Dental disease

Dental disease is any abnormality of the teeth, either acquired or congenital. Dental diseases are among the most common pathologies humans face. The foundation of dentistry is the focus on these dental diseases, or pathologies. Dentists, dental hygienists, and dental specialists work toward preventing, diagnosing, and treating dental diseases, as well as addressing other concerns of the mouth, teeth, and maxillofacial region.


Congenital dental diseases are present at birth and may have genetic origins. Anodontia is the failure of the teeth to form, either entirely or in part. Other congenital dental diseases may cause the teeth to be misshapen or discolored and extremely weak; these diseases usually affect other bodily systems in addition to the teeth, and they are usually treated with dental prostheses.


The most common dental disease is an acquired one: dental cavities, also known as dental caries or tooth decay. Dental cavities are caused by acids that form when bacteria digests simple sugars and starches that are found on the surfaces of the teeth. These acids can be neutralized by saliva and by regular brushing and flossing, but if left unaddressed, the acid bath they form will eventually lead to dental cavities. Dental cavities are preventable, though 9 out of 10 adults in the U.S. are affected by tooth decay. The teeth can be strengthened with fluoride treatments, and dietary changes, good oral hygiene habits, and periodic professional cleanings at the dentist’s office can help prevent cavities from forming in the first place. Dental cavities are characterized by pain, discomfort, bad odor or bad taste in the mouth, discoloration of the teeth, and swelling in the gums. They can be treated with dental restorations, including dental fillings and dental crowns.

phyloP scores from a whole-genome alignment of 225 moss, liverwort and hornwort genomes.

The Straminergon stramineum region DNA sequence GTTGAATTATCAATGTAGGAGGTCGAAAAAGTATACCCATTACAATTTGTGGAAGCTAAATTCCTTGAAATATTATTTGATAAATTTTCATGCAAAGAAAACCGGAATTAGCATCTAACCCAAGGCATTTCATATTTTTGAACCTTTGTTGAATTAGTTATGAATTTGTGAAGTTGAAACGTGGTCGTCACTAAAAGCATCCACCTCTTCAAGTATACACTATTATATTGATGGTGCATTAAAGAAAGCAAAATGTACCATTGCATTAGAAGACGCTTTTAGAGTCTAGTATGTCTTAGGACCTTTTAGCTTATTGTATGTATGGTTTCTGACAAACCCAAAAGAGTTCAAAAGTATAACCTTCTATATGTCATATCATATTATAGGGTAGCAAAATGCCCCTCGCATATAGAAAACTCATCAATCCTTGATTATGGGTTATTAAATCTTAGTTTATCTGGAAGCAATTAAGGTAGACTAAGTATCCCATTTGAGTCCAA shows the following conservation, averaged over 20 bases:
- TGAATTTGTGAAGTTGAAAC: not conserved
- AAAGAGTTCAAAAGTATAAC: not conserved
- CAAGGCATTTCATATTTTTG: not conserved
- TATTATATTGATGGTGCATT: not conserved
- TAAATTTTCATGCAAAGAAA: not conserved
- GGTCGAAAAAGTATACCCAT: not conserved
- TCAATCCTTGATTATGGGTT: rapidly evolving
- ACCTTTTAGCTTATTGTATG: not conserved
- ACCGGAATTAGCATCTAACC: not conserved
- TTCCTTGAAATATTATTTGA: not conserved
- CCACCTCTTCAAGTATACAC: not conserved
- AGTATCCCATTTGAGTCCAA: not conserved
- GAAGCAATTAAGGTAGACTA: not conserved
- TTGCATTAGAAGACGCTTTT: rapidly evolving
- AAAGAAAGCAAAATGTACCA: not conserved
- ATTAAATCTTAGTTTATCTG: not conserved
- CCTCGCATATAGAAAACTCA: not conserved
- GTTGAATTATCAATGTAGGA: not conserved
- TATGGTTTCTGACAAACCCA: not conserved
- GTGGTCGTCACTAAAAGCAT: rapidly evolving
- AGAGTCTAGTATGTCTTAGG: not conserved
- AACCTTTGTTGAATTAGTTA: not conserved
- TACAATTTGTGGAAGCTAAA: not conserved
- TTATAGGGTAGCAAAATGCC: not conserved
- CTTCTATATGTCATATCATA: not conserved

Periodontal disease is also a common acquired dental disease. This is more commonly known as gum disease, and it is the result of a buildup of bacteria, plaque, and tartar that gets trapped at and under the gumline, weakening the gum tissue and adversely affecting the entire mouth. Symptoms of gum disease include gums that bleed frequently or are tender, painful, and swollen. Gum disease may also cause the teeth to loosen and migrate in the mouth, creating gaps, and it may lead to painful mouth sores. Periodontal disease can be treated with dental deep cleaning treatments over the course of a few dental visits. Once treated, the health of the teeth and gums should be maintained with regular brushing and flossing and routine dental checkups.


Oral cancer can affect many areas of the mouth, including the tongue, cheeks, lips, and throat. It is most often detected at dental checkups and may have few, if any, symptoms in its early stages. Eventually, oral cancer may present as swollen lymph nodes, chronic sores in the mouth, difficulty swallowing, and irregular bleeding from the mouth. Treatment includes chemotherapy and radiation therapy.


Other acquired dental diseases include oral thrush, halitosis, and dental abscess, which arises when a bacterial infection creates a pocket of pus in the gums or the teeth. This is also the result of consuming an excessive amount of simple sugars combined with poor oral hygiene. Treatment includes draining the abscess, treating the infection, and possibly removing the tooth.